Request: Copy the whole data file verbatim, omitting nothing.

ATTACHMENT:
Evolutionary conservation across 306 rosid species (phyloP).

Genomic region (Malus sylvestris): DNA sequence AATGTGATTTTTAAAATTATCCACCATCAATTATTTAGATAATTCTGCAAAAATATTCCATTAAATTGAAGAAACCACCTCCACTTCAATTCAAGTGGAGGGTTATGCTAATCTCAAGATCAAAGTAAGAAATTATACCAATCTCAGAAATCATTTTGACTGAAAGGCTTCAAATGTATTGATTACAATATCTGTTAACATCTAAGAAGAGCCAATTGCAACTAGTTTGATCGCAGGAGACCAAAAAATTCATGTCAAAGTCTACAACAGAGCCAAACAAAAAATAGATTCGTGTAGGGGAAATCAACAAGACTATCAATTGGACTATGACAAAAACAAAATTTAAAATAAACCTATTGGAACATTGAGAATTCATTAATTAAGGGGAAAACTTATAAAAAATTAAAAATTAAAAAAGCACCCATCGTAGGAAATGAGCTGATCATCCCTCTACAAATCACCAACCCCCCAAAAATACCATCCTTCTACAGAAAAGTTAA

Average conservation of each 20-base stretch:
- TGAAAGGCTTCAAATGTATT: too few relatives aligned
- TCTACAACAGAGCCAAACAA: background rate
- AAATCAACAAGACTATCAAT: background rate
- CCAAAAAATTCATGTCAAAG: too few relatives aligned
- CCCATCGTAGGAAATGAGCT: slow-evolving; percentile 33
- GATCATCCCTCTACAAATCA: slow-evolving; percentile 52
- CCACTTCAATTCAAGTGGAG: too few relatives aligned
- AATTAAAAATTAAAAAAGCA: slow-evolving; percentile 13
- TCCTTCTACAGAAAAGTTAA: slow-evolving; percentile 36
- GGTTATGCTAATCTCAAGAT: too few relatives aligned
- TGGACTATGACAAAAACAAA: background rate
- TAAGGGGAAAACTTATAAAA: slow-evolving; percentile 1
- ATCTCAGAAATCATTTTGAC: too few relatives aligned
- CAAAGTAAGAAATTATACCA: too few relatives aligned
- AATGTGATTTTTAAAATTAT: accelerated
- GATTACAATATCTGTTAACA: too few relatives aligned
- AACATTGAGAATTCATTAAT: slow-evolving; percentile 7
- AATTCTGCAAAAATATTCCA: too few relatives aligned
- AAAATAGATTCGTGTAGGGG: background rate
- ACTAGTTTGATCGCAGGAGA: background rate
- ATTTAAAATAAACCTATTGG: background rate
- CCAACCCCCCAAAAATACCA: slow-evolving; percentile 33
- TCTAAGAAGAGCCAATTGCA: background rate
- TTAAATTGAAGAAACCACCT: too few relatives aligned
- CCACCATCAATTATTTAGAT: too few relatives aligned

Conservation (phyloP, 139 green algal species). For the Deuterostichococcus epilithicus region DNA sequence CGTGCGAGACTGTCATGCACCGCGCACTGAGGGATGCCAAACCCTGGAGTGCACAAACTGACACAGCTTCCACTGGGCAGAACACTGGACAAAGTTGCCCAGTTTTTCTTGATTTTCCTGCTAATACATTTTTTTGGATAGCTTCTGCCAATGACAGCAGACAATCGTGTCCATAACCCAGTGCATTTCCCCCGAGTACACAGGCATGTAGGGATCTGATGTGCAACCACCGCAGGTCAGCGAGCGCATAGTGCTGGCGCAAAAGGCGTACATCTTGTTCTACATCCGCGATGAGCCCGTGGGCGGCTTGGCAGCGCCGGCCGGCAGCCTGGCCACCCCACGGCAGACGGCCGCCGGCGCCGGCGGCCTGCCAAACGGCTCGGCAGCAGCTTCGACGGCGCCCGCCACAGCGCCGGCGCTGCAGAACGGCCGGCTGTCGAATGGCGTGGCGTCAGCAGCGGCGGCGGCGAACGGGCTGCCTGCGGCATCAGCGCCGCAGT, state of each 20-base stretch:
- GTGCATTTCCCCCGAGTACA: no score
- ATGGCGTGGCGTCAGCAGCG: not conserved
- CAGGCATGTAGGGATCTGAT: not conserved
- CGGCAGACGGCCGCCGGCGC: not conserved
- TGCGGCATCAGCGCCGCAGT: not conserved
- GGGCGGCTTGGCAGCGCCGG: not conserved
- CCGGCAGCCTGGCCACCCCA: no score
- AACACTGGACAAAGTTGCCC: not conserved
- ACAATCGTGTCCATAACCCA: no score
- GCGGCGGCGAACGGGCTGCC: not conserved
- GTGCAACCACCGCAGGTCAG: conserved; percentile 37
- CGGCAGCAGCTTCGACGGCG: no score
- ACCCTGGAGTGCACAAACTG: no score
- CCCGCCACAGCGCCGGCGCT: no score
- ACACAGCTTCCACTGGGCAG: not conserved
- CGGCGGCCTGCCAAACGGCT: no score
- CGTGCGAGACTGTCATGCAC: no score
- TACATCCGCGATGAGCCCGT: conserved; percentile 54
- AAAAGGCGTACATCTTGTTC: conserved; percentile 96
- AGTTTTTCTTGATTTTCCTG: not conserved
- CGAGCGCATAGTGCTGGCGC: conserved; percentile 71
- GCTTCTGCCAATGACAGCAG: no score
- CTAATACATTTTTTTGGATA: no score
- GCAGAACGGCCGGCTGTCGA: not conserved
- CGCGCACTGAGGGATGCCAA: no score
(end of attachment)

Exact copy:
Evolutionary conservation across 306 rosid species (phyloP).

Genomic region (Malus sylvestris): DNA sequence AATGTGATTTTTAAAATTATCCACCATCAATTATTTAGATAATTCTGCAAAAATATTCCATTAAATTGAAGAAACCACCTCCACTTCAATTCAAGTGGAGGGTTATGCTAATCTCAAGATCAAAGTAAGAAATTATACCAATCTCAGAAATCATTTTGACTGAAAGGCTTCAAATGTATTGATTACAATATCTGTTAACATCTAAGAAGAGCCAATTGCAACTAGTTTGATCGCAGGAGACCAAAAAATTCATGTCAAAGTCTACAACAGAGCCAAACAAAAAATAGATTCGTGTAGGGGAAATCAACAAGACTATCAATTGGACTATGACAAAAACAAAATTTAAAATAAACCTATTGGAACATTGAGAATTCATTAATTAAGGGGAAAACTTATAAAAAATTAAAAATTAAAAAAGCACCCATCGTAGGAAATGAGCTGATCATCCCTCTACAAATCACCAACCCCCCAAAAATACCATCCTTCTACAGAAAAGTTAA

Average conservation of each 20-base stretch:
- TGAAAGGCTTCAAATGTATT: too few relatives aligned
- TCTACAACAGAGCCAAACAA: background rate
- AAATCAACAAGACTATCAAT: background rate
- CCAAAAAATTCATGTCAAAG: too few relatives aligned
- CCCATCGTAGGAAATGAGCT: slow-evolving; percentile 33
- GATCATCCCTCTACAAATCA: slow-evolving; percentile 52
- CCACTTCAATTCAAGTGGAG: too few relatives aligned
- AATTAAAAATTAAAAAAGCA: slow-evolving; percentile 13
- TCCTTCTACAGAAAAGTTAA: slow-evolving; percentile 36
- GGTTATGCTAATCTCAAGAT: too few relatives aligned
- TGGACTATGACAAAAACAAA: background rate
- TAAGGGGAAAACTTATAAAA: slow-evolving; percentile 1
- ATCTCAGAAATCATTTTGAC: too few relatives aligned
- CAAAGTAAGAAATTATACCA: too few relatives aligned
- AATGTGATTTTTAAAATTAT: accelerated
- GATTACAATATCTGTTAACA: too few relatives aligned
- AACATTGAGAATTCATTAAT: slow-evolving; percentile 7
- AATTCTGCAAAAATATTCCA: too few relatives aligned
- AAAATAGATTCGTGTAGGGG: background rate
- ACTAGTTTGATCGCAGGAGA: background rate
- ATTTAAAATAAACCTATTGG: background rate
- CCAACCCCCCAAAAATACCA: slow-evolving; percentile 33
- TCTAAGAAGAGCCAATTGCA: background rate
- TTAAATTGAAGAAACCACCT: too few relatives aligned
- CCACCATCAATTATTTAGAT: too few relatives aligned

Conservation (phyloP, 139 green algal species). For the Deuterostichococcus epilithicus region DNA sequence CGTGCGAGACTGTCATGCACCGCGCACTGAGGGATGCCAAACCCTGGAGTGCACAAACTGACACAGCTTCCACTGGGCAGAACACTGGACAAAGTTGCCCAGTTTTTCTTGATTTTCCTGCTAATACATTTTTTTGGATAGCTTCTGCCAATGACAGCAGACAATCGTGTCCATAACCCAGTGCATTTCCCCCGAGTACACAGGCATGTAGGGATCTGATGTGCAACCACCGCAGGTCAGCGAGCGCATAGTGCTGGCGCAAAAGGCGTACATCTTGTTCTACATCCGCGATGAGCCCGTGGGCGGCTTGGCAGCGCCGGCCGGCAGCCTGGCCACCCCACGGCAGACGGCCGCCGGCGCCGGCGGCCTGCCAAACGGCTCGGCAGCAGCTTCGACGGCGCCCGCCACAGCGCCGGCGCTGCAGAACGGCCGGCTGTCGAATGGCGTGGCGTCAGCAGCGGCGGCGGCGAACGGGCTGCCTGCGGCATCAGCGCCGCAGT, state of each 20-base stretch:
- GTGCATTTCCCCCGAGTACA: no score
- ATGGCGTGGCGTCAGCAGCG: not conserved
- CAGGCATGTAGGGATCTGAT: not conserved
- CGGCAGACGGCCGCCGGCGC: not conserved
- TGCGGCATCAGCGCCGCAGT: not conserved
- GGGCGGCTTGGCAGCGCCGG: not conserved
- CCGGCAGCCTGGCCACCCCA: no score
- AACACTGGACAAAGTTGCCC: not conserved
- ACAATCGTGTCCATAACCCA: no score
- GCGGCGGCGAACGGGCTGCC: not conserved
- GTGCAACCACCGCAGGTCAG: conserved; percentile 37
- CGGCAGCAGCTTCGACGGCG: no score
- ACCCTGGAGTGCACAAACTG: no score
- CCCGCCACAGCGCCGGCGCT: no score
- ACACAGCTTCCACTGGGCAG: not conserved
- CGGCGGCCTGCCAAACGGCT: no score
- CGTGCGAGACTGTCATGCAC: no score
- TACATCCGCGATGAGCCCGT: conserved; percentile 54
- AAAAGGCGTACATCTTGTTC: conserved; percentile 96
- AGTTTTTCTTGATTTTCCTG: not conserved
- CGAGCGCATAGTGCTGGCGC: conserved; percentile 71
- GCTTCTGCCAATGACAGCAG: no score
- CTAATACATTTTTTTGGATA: no score
- GCAGAACGGCCGGCTGTCGA: not conserved
- CGCGCACTGAGGGATGCCAA: no score